Marisha Pessl burst onto the literary scene in 2006 with the unforgettably titled Special Topics In Calamity Physics. Comparisons to Donna Tartt abounded and unlike many others Pessl lived up to the comparisons but also carved out her own wonderfully distinct style. I adored the book and it was a very pleasant surprise to find her new novel suddenly pop up on the release schedule.
I don’t want to give any of the plot away in this review because a huge part of this book is experiencing it. Pessl immerses you in a world where fact and fiction blur, the magical and the explained co-exist and the truth is not necessarily the answer to the questions asked.
Central to the story is the Cordova family. The patriarch of the family is a reclusive and revered film maker whose life and art is shrouded in mystery, most of which he has created himself. His films have created their own mythology that he uses to hide behind. Journalist Scott McGrath believes something more sinister lies beneath this veneer but has been unable to dig up anything concrete without his own reputation being severely burned.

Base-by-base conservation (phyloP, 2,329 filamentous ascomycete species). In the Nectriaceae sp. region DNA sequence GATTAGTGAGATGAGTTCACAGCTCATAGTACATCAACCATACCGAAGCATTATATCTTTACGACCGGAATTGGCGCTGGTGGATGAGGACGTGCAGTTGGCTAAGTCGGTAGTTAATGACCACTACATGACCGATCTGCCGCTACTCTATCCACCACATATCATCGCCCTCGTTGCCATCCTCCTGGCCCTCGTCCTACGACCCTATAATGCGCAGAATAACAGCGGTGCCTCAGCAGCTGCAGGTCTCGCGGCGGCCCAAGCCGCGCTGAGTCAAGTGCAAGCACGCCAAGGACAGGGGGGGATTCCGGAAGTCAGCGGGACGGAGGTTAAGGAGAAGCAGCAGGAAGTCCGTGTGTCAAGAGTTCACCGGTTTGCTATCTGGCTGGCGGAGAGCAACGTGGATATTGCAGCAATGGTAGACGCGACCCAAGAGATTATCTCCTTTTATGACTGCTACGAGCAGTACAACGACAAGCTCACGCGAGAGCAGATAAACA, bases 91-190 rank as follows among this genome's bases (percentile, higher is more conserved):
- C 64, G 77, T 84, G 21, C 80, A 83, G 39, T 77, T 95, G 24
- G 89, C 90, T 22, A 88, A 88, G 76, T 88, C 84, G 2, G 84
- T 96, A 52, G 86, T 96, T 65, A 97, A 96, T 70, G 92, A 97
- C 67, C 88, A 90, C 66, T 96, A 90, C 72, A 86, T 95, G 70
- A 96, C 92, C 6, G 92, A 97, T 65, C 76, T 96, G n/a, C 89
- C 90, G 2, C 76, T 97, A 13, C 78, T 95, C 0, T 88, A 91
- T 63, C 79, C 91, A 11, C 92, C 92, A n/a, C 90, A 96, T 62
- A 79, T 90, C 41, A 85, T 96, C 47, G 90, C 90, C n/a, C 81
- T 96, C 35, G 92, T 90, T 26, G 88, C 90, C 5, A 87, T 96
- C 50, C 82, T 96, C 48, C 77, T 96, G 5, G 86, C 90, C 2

Night Film is a wild ride of a novel. I read an eBook proof and was amazed by the interactivity built into the story. Apparently there is also an app coming that enables the print reader to engage even more, all of which only immerses you as a reader into a world that already blurs fact and fiction and is dotted with clues hidden and dangled in front of your eyes.
Pessl deftly takes you on a journey that ebbs and flows from the rational and analytical to the disbelieving and magical until eventually breaking down your walls of resistance which only helps shroud everything in a more deeper mystery. Pessl confirms the deep talent she has and delivers a novel that you will first debate with yourself before engaging others to see what they thought. A true book to digest, discuss and deliberate upon by a writer like no other.
Classification: Modern & contemporary fiction (post c 1945)
Format: Paperback (234mm x 153mm x 43mm)
Publish Date: 29-Aug-2013
Country of Publication: United Kingdom